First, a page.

When it comes to importing flat data files stored locally on your computer, such as csv’s or xls’s, you might be uncertain which method to use. It can also be hard to remember how to do it or the options that are available for various file types.
Thankfully, RStudio will suggest code to use to import the files. In the lower right quadrant (the area tabbed with “Files,” “Plots,” “Packages,” “Help,” and “Viewer”) make sure you’re on the “Files” tab and navigate to the folder where your data file is stored.
This is the first post in a series where I write to myself regarding the various data science spells I’m learning. Today’s spell: dplyr’s filter function.
For some reason, upon learning how to filter data with the dplyr package, I thought that function was designed to only remove or discard data, specifically columns. That is not the case and I’m writing this blog post to try and correct this automatic thinking in my brain.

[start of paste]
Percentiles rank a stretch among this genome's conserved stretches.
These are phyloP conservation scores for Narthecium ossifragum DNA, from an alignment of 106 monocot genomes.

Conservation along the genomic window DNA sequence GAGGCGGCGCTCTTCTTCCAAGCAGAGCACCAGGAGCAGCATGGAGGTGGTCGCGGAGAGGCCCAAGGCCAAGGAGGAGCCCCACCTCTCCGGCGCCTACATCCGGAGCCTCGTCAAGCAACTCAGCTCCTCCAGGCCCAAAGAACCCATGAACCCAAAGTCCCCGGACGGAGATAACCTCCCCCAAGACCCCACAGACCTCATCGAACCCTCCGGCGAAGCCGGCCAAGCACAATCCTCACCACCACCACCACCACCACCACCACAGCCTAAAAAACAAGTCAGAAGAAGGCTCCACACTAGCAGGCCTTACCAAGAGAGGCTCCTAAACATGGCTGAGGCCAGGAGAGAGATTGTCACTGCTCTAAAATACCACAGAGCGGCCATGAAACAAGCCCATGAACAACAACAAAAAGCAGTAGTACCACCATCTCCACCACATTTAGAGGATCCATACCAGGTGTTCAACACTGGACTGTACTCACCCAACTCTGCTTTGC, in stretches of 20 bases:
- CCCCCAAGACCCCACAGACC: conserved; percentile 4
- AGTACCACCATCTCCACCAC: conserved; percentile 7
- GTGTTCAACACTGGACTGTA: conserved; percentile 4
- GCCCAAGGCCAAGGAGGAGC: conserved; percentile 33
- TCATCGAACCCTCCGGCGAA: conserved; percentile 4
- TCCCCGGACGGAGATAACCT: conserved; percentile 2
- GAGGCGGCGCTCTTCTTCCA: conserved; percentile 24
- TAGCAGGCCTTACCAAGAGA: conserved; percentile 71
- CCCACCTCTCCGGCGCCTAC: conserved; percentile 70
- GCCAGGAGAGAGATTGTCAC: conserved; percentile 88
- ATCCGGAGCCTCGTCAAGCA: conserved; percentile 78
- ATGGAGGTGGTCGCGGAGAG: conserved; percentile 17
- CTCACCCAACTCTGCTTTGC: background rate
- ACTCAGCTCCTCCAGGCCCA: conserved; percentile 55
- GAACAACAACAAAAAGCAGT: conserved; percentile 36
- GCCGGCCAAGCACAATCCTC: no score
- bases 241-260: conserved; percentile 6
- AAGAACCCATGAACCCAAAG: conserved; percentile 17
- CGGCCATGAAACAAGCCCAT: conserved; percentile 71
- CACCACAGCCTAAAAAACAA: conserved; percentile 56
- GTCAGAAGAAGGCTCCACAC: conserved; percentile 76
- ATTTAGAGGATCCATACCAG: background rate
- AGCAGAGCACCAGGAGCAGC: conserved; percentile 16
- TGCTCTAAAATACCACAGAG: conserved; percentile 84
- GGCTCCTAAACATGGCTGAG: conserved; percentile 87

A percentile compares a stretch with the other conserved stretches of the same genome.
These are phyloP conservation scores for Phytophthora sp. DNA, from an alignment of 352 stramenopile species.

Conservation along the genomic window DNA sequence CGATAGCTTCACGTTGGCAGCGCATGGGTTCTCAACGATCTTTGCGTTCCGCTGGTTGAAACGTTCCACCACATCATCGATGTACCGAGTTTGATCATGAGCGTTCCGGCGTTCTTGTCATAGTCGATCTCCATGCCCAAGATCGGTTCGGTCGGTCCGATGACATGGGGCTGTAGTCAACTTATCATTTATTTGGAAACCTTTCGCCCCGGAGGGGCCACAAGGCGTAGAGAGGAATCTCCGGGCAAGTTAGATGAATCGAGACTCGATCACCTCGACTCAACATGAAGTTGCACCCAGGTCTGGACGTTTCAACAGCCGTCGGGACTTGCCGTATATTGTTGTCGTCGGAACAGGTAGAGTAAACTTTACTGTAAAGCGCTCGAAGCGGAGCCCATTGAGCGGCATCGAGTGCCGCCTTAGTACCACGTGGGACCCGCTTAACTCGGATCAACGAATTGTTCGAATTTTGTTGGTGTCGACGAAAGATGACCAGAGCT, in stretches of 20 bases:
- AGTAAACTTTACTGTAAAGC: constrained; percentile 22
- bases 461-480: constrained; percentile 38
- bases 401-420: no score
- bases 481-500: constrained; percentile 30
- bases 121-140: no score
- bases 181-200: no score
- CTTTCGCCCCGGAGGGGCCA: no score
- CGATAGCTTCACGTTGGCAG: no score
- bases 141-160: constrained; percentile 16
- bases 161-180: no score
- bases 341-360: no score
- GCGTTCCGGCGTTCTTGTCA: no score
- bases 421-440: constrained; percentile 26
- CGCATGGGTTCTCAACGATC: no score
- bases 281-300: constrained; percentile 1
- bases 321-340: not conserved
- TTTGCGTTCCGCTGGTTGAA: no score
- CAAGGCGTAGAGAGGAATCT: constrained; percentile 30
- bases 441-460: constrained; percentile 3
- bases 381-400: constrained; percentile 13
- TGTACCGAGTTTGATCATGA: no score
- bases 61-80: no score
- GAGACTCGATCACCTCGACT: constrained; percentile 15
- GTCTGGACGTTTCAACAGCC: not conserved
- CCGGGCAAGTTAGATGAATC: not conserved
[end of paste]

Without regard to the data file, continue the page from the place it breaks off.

I wanted to plot the yearly sales of three different types of hybrid and electric vehicles on the same graph. The dataset was originally wide with years as columns and the types of cars as rows. After cleaning the data (making it skinner by switching cars to columns and years to rows) and saving it to the name “ev_csv_3”, it was time to plot.
In order to have multiple y-axis lines, simply skip entering a y argument in the aes function in the first line of the ggplot call.